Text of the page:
Austerity Comes to South African Platinum Mining Industry
Why so many woes for South Africa’s mining industry? The mining in South Africa is the bedrock of the South African country, however crisis within the industry could lead to major transformations in mining in South Africa. Not only are platinum mines being affected by strikes, but the national government there is considering the imposition of a so-called “super-tax” on mining operations in the country. In terms of platinum, of which 3/4 of the world supply comes from South Africa, this could mean higher prices and diminished supply for the world.
Platinum output from South Africa is declining as the nation’s mining industry is faced with strikes, closures and relocation of its factories. Last week the in-charge African national Congress said it intends to increase taxes on the mines possibly via a “super tax.” It said also Friday that it is considering giving the state mining company a greater share of “strategic” materials, perhaps a hint of some kind of mine nationalization. The Chamber of Mines, representing several international mining, stated that a super tax could “well be the tipping point at which foreign investors choose to overlook the South African mining industry as an acceptable destination for their investment capital.”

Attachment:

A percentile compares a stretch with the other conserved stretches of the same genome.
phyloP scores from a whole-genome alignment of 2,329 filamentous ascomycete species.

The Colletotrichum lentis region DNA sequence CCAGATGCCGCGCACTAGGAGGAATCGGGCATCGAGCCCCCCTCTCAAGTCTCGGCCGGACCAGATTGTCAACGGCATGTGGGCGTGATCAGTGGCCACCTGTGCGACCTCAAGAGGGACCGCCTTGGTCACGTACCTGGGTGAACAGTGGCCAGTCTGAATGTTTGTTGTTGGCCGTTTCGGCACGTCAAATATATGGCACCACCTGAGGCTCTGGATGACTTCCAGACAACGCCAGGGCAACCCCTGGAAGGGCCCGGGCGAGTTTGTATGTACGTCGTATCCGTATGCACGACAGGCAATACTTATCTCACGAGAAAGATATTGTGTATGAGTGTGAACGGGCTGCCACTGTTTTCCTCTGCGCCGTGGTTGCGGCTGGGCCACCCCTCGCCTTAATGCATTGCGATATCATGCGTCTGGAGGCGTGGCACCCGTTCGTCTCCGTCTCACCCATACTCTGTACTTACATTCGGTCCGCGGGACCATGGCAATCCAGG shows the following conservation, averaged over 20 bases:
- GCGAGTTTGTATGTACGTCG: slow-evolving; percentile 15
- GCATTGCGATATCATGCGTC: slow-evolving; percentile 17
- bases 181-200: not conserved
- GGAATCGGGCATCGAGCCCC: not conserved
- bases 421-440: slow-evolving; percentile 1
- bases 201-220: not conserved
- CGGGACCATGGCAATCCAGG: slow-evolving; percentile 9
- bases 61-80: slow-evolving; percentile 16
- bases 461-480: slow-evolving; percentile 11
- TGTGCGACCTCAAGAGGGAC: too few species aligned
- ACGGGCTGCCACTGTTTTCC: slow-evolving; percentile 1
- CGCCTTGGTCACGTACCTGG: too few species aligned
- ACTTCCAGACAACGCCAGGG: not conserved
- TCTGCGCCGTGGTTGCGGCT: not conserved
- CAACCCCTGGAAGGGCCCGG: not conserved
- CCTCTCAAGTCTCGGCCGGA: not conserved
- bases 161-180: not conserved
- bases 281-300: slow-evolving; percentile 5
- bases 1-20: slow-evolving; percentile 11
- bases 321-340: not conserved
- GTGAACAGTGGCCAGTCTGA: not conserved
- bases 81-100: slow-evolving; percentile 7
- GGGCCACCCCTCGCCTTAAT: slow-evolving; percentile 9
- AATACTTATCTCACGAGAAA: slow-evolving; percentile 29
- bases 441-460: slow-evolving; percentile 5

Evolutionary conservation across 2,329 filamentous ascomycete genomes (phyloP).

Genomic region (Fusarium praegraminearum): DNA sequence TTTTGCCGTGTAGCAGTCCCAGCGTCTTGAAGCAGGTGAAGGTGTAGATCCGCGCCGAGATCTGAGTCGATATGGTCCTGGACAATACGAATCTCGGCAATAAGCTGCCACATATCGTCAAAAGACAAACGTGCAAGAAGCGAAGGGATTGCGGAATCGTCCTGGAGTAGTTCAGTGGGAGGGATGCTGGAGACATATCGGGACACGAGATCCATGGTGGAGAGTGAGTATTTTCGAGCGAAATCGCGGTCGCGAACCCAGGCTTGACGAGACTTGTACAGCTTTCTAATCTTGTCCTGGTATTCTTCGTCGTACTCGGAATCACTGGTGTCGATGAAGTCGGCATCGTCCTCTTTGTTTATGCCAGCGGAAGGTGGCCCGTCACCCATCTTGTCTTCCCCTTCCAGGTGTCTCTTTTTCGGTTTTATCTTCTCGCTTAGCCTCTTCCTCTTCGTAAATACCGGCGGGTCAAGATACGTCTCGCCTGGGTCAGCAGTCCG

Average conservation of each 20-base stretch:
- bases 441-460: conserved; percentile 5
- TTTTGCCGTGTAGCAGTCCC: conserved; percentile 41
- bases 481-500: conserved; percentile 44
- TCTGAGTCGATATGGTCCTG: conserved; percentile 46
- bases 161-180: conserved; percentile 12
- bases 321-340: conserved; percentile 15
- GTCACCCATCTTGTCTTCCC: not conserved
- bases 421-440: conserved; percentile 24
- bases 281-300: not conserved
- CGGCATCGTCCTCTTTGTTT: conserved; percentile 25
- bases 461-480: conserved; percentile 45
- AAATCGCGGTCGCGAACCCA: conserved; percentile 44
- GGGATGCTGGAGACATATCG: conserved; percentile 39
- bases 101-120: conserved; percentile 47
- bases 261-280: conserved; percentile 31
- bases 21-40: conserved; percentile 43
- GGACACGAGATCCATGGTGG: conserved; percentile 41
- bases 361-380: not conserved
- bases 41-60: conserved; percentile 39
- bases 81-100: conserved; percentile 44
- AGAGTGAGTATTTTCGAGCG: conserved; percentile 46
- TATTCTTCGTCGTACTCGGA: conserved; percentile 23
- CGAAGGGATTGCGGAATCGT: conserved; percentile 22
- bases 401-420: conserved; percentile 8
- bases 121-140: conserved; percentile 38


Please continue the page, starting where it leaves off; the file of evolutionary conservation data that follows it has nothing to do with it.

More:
In the past, South Africa was the world’s largest producer of gold. Today, it is the fifth. On the other hand, South Africa remains the world’s top platinum producer, but four platinum mines are suffering currently from worker’s strikes.
South Africa President Jacob Zuma has even called for a “giant leap” towards “social transformation.” He has spoken of a “second transition” the first coming with the end of Apartheid 18 years ago. A controversial report was recently released titled “State Intervention in the Mining Sector,” discussed at the conference, avoids referring to nationalization directly. It does however propose a 50 percent tax – called a resources rent tax – on mining companies’ profits in excess of 15 percent return on investment. The document claims this could help the government raise R40 billion, or $4.7 billion, in revenue.